Warning: Spoilers for Legends of Tomorrow season 6 ahead.
It’s odd to think that Legends of Tomorrow started off as a serious show. The first season introduced a cast of superhero misfits pulled from the Arrowverse (only composed of Arrow and The Flash at the time), spinning into a time-hopping odyssey to stop immortal Vandal Savage’s evil plan. The tone was set to accompany the rest of the Arrowverse and play off of the time-travelling quirks of Doctor Who.
This ultimately didn’t work, and after season 2, Legends of Tomorrow slowly took on a lighter tone by introducing nutty humour, meta plotlines, and straight-up nonsense. It was this nonsensical change that made the show incredibly better. By not taking itself too seriously Legends allowed for compelling character development to shine alongside humorous entertainment. For example, pairing concepts like a magical nipple with heartfelt long-lost love in season 4, and a meta visit to the set of Supernatural’s final season with identity crises and fatherhood in season 5.
We’re now over a quarter into season 6 and the team’s captain, Sara Lance, has been abducted and dangerous aliens are scattered across the timeline. But the execution of this season’s theme and the typical divergence from the Arrowverse vibe isn’t quite working. In fact, the show is becoming static within its own formula.
By Legends of Tomorrow getting “too wacky” I don’t mean that it should stop having ridiculous creatures and plotlines — that’s one of the things that kept me watching after season 2. It’s that this whimsy is becoming something of a shallow routine, and is distracting too much from developing the emotion of the show.
Fast-food aliens in episode 2 and a Masked Singer spoof in episode 3, as fun as they sound, don’t bring much to the show. I can’t even get excited about Sara and Ava’s engagement in episode 1 because it feels like an underdeveloped plot point shoehorned in solely to raise the stakes for getting Sara back.
Most notable about this season’s lack of depth is that the premise isn’t pulling from something that the audience is familiar with. Season 4 featured known magical entities like werewolves and minotaurs, season 5 had “encores” of famous historical figures like Marie Antoinette and Genghis Khan, and season 6 is just… aliens. Not even aliens from the sphere of pop culture, simply random aliens tailored to fit that episode’s spoof topic. Even season 3’s more standard superhero fare, where they had to find six totems to defeat the bad guy, was still engaging with the help of omnipresent Furby spoof Beebo.
Take the aliens in episode 2 “Meat: The Legends” for example. It’s a seeming return to the “encore” premise when Sara and Gary meet Amelia Earhart stranded on an alien planet. However it quickly devolved into the typical “this person isn’t who they seem” scenario, and it’s revealed that “Earhart” was an alien in disguise. And that’s it. Her purpose in the episode was just to be there to provide conflict for Sara and Gary’s side of the story.
I’m not saying that every single antagonist or featured character has to contribute some deep, alternative meaning, or that they have to be pop culture behemoths, but that they all should contribute something to the episode’s character exploration. Even having Greek god Dionysus as a modern frat boy in season 5 episode 11 provided a sounding board for the Legend’s personal problems.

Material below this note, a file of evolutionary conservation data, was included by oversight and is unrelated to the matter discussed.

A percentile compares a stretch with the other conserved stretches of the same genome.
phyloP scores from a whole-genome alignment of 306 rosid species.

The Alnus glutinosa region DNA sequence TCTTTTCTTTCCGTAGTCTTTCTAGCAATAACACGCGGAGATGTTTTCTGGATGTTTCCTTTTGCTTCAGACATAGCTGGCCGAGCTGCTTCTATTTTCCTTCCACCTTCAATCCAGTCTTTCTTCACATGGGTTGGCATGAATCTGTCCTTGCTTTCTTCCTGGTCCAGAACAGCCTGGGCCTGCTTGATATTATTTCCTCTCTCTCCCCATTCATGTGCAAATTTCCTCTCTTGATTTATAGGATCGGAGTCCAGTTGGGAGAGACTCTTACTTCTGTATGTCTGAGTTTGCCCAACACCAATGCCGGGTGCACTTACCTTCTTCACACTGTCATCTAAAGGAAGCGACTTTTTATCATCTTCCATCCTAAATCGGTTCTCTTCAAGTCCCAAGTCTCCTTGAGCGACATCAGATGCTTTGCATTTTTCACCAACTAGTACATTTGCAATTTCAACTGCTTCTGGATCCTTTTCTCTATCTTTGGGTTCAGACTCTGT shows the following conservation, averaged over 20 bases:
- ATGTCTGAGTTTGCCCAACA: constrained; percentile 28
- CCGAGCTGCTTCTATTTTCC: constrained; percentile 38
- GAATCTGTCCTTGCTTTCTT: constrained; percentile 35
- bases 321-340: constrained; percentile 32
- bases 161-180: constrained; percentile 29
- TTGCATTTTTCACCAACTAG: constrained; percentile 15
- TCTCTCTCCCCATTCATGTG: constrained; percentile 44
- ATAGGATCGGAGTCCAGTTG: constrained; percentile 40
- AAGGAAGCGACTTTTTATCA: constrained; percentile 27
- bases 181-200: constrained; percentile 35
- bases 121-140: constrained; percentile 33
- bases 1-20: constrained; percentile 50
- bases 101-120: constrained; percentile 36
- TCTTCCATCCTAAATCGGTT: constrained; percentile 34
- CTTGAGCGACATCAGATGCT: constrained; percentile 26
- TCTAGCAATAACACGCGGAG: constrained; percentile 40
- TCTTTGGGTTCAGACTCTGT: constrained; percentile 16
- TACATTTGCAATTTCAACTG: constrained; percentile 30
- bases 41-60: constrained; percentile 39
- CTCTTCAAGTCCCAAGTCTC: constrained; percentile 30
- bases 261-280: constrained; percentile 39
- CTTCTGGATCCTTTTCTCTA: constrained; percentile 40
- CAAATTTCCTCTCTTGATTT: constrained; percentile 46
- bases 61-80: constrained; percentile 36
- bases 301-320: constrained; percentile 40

Speaking of Gary, he had quite the odd revelation at the start of the season — and not the good kind of odd. Gary Green, former Time Bureau agent and current assistant to John Constatine, was actually an alien this whole time disguised as a human with façade-changing glasses. Actor Adam Tsekhman told Collider that he justified his character’s sudden twist by looking back to times when Gary didn’t know things that an “adult male” should, like the meaning of a virgin. Maybe it could be justified looking back at past seasons with a microscope, but this alien twist is another plot point that’s been shoved in to match the direction of the season. It’s lazy considering that the three seasons Gary was in prior to this twist it’s clear the showrunners had no intention of making him secretly an alien.
The sheer whiplash from this season’s lack of depth comes from the fact that season 5’s two-part finale was incredibly strong, if not the show’s strongest set of episodes entirely. The two part finale of “The One Where We’re Trapped on TV” and “Swan Thong” had a perfect blend of action, world-jumping whimsy, and heart. It went from a WandaVision-esque television trap to wrapping up the season with a touching yet exciting combination of captivating combat and fearless forgiveness. What happened to that kind of emotional breadth?
The most recent entry of season 6, episode 4 “Bay of Squids,” did improve on the previous three episode’s faults with an interesting exploration of acting captain Ava Sharpe and seasoned slacker Mick Rory’s conflicting dynamics. However, this meaningful development was sidelined for an extended tussle with the Legends crew and the episode’s featured characters, essentially sacrificing heart for humour.
Ultimately, the whimsy of this season’s fast-food aliens, singing-competition invaders, and aliens in general is thin and is taking away from delving deeper into the characters. But despite all of this criticism, we’re only four episodes into this season of Legends of Tomorrow. Maybe the show will hit its stride later on and I’ll be eating my words. We’ll have to see whether it plateaus, dips, or gets better. For the sake of the show’s potential, I’m hoping for the latter.
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